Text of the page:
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Alexander Technique & Running

Malcolm Balk's talk: Friends Meeting House, London, 28 April 2009


By Lynn Edmonstone


Malcolm Balk, an Alexander Teacher from Canada came to give a short talk on his life as an AT teacher and how he has applied the technique to his passion -running.


The purpose of this review is so that anyone who was unable to make the talk can still benefit from his words of wisdom on the chosen topic.


Malcolm trained with Patrick McDonald and Shoshana Kaminitz in 1984.  As an AT Teacher, he works a great deal with musicians as he himself confessed to previously playing the cello like a hockey player! 


Before his Alexander training, Malcolm used to compete in marathons and had observed an increase in injuries, a lack of emotionality for the pursuit and the fact his technique was not improving.  Upon embarking upon his AT training he was advised by McDonald to "Continue to run . . . but don’t tighten yourself up".


Since applying the technique to his own running practice, he now teaches many workshops for runners all over the world including the International Congress in Brighton and with Robin Simmons in Switzerland.  Since these workshops, Malcolm noticed the number of injuries was reducing.


Before going any further, Malcolm wanted to find out why we had come to this event and what we wanted to gain from the evening.  Here are the responses:


·        How to find more joy in running;

·        How to learn to work better with pupils who do running as a hobby;

·        How to get more motivated and run with less effort;

·        What about breathing in running compared to singing?

·        What about equipment i.e. running shoes, does he have any advice?


One of the first things Malcolm mentioned was "It makes sense to take lessons".  If one was to embark on any other sport i.e. hand gliding you wouldn’t think of starting before getting some tips from an expert.  The same applies to running, however many people think they can do a marathon with little preparation and simple shoes.


We began to look at some typical unhelpful habits that hinder one’s joy and cause too much effort to be used when running.  With the help of a video camera (the modern version of F.M Alexander’s mirrors) we observed several runners and here is what we discovered:


  1. Many people have their gaze / head towards the ground (mainly to avoid stepping on dog poo!)  The first piece of advice was to "stay up" and ensure the "head leads and the body follows" . . . . . this was repeated several times during the event.
  2. When running a common habit is to land on the toes.  Malcolm advised it was better to land on the ball of the foot.  He also said that good runners spend less time on the ground, their steps are quick and light.  "tap, tap, tap"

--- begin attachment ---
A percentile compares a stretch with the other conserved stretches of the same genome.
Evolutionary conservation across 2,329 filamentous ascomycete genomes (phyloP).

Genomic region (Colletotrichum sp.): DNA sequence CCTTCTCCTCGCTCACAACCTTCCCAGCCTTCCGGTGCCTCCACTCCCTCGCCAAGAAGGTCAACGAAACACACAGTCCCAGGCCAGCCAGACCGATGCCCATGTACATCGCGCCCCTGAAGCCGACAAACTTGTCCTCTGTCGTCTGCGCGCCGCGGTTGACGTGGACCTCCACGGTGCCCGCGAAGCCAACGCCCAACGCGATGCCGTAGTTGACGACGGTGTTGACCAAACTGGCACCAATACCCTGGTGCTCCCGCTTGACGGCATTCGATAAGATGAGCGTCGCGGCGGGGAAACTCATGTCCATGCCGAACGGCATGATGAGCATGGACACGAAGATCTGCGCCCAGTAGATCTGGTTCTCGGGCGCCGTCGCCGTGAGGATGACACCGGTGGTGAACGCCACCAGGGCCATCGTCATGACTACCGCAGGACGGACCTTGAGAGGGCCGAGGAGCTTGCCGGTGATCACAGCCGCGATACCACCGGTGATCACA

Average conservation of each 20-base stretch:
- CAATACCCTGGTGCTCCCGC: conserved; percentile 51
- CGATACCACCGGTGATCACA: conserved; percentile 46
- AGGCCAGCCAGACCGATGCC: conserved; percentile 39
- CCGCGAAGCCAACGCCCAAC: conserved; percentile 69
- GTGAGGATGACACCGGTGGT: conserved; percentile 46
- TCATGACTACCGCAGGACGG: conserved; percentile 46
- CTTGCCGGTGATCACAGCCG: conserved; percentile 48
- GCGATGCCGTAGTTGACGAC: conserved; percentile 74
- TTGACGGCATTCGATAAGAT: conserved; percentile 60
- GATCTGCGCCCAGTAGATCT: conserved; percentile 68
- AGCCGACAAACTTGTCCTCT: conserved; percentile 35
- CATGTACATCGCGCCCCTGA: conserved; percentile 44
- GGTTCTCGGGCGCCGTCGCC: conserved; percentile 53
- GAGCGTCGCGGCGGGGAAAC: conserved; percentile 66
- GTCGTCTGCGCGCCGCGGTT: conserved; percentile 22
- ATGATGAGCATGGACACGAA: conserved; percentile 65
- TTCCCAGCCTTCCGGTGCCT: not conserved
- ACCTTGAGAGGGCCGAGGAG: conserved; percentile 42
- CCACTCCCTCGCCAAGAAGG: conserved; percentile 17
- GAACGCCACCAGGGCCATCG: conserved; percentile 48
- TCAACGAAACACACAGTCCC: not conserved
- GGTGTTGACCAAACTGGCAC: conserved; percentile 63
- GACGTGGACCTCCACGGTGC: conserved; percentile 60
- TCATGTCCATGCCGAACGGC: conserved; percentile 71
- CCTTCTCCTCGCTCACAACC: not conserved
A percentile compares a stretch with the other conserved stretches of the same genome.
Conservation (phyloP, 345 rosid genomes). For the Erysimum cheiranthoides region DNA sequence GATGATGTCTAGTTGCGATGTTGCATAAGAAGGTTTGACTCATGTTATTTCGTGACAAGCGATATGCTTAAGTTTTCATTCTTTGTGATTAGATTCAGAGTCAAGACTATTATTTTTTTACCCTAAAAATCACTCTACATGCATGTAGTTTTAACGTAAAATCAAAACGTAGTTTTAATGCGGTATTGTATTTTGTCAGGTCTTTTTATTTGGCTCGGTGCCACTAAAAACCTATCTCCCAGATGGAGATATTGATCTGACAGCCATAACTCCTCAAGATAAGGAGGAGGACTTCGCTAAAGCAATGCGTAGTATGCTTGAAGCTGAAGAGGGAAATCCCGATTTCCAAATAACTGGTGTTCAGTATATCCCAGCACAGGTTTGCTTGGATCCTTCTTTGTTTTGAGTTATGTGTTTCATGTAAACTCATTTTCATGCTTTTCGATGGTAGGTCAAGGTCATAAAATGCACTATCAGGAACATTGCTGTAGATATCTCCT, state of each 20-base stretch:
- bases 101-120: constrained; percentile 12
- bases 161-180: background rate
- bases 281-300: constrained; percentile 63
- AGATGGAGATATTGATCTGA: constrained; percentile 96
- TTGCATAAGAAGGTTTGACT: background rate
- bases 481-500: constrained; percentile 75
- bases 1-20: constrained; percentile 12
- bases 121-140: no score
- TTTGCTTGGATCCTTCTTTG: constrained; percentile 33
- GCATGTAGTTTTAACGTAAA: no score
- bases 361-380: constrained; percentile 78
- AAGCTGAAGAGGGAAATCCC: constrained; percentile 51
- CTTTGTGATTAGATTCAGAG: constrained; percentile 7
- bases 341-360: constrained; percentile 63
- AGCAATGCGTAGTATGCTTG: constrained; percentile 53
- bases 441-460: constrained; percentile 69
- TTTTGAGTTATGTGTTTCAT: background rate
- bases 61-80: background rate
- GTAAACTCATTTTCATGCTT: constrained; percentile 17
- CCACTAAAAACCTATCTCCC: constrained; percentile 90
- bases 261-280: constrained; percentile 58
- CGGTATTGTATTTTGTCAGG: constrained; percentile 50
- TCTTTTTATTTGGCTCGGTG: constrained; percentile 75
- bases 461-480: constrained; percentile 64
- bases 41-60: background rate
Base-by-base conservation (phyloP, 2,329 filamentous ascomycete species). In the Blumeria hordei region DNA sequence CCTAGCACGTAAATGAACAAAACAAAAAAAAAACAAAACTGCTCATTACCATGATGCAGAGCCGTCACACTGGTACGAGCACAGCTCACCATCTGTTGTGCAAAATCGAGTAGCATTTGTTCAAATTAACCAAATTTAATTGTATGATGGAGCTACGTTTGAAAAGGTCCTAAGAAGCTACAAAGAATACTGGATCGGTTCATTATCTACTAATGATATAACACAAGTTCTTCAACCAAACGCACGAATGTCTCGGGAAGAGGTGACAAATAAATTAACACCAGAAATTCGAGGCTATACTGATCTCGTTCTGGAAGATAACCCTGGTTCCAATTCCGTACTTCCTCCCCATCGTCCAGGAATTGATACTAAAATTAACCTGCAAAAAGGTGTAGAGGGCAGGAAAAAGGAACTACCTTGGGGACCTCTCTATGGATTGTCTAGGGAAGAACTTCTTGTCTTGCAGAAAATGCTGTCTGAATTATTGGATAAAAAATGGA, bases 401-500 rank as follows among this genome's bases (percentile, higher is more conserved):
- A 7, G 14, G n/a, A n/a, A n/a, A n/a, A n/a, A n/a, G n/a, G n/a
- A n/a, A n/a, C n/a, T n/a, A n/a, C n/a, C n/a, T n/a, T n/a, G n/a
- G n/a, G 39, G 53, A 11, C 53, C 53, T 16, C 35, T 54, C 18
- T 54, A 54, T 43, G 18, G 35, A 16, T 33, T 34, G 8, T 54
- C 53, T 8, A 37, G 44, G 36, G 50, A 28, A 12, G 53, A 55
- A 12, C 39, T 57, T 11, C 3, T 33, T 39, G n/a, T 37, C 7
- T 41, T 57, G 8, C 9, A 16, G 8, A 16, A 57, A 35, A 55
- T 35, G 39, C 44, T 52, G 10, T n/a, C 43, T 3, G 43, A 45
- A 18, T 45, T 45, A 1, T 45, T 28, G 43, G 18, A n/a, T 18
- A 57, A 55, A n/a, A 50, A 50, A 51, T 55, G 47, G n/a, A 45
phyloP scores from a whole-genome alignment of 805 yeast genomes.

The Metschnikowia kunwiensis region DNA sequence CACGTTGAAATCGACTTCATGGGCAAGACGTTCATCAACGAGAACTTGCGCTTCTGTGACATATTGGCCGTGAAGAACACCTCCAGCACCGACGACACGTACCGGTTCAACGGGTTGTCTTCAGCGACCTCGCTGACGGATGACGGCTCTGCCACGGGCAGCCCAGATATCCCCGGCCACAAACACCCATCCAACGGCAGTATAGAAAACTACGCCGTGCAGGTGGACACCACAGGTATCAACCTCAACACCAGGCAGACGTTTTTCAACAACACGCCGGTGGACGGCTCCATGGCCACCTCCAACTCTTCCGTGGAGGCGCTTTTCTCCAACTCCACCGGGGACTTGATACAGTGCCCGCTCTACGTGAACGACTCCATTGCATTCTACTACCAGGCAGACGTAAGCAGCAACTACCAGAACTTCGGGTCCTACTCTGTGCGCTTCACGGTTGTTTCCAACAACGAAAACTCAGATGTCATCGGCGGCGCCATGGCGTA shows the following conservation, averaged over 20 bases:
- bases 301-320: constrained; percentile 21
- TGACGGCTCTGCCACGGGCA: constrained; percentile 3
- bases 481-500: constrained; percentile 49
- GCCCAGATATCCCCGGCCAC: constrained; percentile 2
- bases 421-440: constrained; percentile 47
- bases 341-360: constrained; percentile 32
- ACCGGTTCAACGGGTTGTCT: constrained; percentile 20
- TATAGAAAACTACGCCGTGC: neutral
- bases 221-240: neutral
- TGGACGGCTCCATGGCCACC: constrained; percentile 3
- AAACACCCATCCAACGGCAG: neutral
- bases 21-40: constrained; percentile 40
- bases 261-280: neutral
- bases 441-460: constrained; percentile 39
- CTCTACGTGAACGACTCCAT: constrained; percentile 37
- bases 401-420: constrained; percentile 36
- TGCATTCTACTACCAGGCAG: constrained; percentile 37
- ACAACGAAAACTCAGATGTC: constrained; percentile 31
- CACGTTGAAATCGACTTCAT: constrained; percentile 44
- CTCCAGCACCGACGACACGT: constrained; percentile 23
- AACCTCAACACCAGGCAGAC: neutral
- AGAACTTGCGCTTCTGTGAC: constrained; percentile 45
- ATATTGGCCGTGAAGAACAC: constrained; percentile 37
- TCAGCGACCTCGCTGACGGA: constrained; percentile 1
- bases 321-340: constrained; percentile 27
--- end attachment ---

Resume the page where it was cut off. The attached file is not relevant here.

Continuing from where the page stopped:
3. "Pulling on the breaks" . . . this is where one would drive the heal of the foot into the ground when in reality we should be aiming for the foot to land underneath you.  Malcolm said that if you run barefoot, you never dig your heal into the ground.
  4. "Pushing off" . . . this is where the back leg is straight propelling us forward when in actual fact we want the "Head to lead us into length" and avoid having such a wide stride as gravity will naturally move us forward without having to make so much extra effort.
  5. People don’t stretch enough -"Stretching is a bit like flossing, we should do it more often".
  6. Many people waste too much energy from moving up and down in space when running but in an ideal world the head should stay level.  (Watch George Best run with little movement up and down on You Tube).


To the question of breathing, Malcolm said that:


"A good Alexander Teacher doesn’t talk about breathing" . . . "If you lengthen and widen, the breath takes care of itself" . . . "When you start running, the breath happens by itself".


This led onto how he works with runners in an Alexander lesson and he uses several methods:


  • As per usual working on a chair to improve the student’s general use because many people "run like they sit".  He gave the obvious example of the football player on the bench slouching over and then getting up to play the game in peak condition.  So it makes sense to improve how one moves and sits throughout the day so as to avoid a "split personality" and "stay the same person . . . to stay up and with length always and everywhere so that when you start to run, you are continuing in the same fashion".
  • Negative practice -this is where you would exaggerate the negative activity with the student so they can really sense what they are doing repeating the negative habit.
  • Continue to emphasise the right way to reinforce a more desirable technique i.e. head up with a good connection from the head through to the foot, arms bent.


In response to the question about equipment, Malcolm recommends a running shoe that is not too bulky and not too thin.  He reminded us that running shouldn’t be hard work unless you are a competitive runner.


Further information can be found in his book "Master the Art of Running" . . . or by attending a workshop . . . details of which can be found on Malcolm’s website:




 © Lynn Edmonstone 2009



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